1911 Encyclopædia Britannica/Kaufbeuren
|←Katydid||1911 Encyclopædia Britannica, Volume 15
|See also Kaufbeuren on Wikipedia; and our 1911 Encyclopædia Britannica disclaimer.|
KAUFBEUREN, a town in the kingdom of Bavaria, on the Wertach, 55 m. S.W. of Munich by rail. Pop. (1905), 8955. Kaufbeuren is still surrounded by its medieval walls and presents a picturesque appearance. It has a handsome town hall with fine paintings, an old tower (the Hexenturm, or witches' tower), a museum and various educational institutions. The most interesting of the ecclesiastical buildings is the chapel of St Blasius, which was restored in 1896. The chief industries are cotton spinning, weaving, bleaching, dyeing, printing, machine building and lithography, and there is an active trade in wine, beer and cheese. Kaufbeuren is said to have been founded in 842, and is first mentioned in chronicles of the year 1126. It appears to have become a free imperial city about 1288, retaining the dignity until 1803, when it passed to Bavaria. It was formerly a resort of pilgrims, and Roman coins have been found in the vicinity.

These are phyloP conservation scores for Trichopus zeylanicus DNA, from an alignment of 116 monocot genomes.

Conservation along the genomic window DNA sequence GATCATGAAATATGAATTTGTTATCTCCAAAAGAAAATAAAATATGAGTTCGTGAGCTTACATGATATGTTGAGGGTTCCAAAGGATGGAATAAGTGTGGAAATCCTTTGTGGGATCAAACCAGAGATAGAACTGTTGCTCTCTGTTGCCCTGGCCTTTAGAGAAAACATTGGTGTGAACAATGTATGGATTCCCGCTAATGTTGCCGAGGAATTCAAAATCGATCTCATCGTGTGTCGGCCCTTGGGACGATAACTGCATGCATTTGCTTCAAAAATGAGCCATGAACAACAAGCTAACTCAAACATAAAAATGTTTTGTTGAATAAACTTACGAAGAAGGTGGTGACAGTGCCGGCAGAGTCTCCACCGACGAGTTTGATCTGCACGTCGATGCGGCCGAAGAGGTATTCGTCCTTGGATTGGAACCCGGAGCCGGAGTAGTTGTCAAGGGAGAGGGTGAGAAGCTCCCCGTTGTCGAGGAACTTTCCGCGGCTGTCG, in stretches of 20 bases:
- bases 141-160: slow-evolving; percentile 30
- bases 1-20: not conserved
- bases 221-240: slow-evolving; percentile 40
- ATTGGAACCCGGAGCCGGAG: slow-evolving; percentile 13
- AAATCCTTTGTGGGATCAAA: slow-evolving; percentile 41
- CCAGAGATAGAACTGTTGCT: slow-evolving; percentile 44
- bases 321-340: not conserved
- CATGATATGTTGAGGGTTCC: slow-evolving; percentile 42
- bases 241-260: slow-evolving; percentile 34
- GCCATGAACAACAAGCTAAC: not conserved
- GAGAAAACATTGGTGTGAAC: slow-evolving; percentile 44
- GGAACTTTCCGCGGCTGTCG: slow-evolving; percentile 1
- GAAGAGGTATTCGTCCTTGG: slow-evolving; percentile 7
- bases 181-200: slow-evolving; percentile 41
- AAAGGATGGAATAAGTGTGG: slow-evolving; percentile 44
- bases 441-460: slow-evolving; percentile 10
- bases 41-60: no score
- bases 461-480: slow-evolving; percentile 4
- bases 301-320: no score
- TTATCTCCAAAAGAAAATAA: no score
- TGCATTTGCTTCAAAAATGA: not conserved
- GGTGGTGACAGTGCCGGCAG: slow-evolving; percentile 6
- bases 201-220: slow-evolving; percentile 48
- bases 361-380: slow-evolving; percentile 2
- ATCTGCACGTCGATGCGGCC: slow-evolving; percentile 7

See F. Stieve, Die Reichsstadt Kaufbeuren und die bayrische Restaurationspolitik (Munich, 1870); and Schröder, Geschichte der Stadt und Katholischen Pfarrei Kaufbeuren (Augsburg, 1903).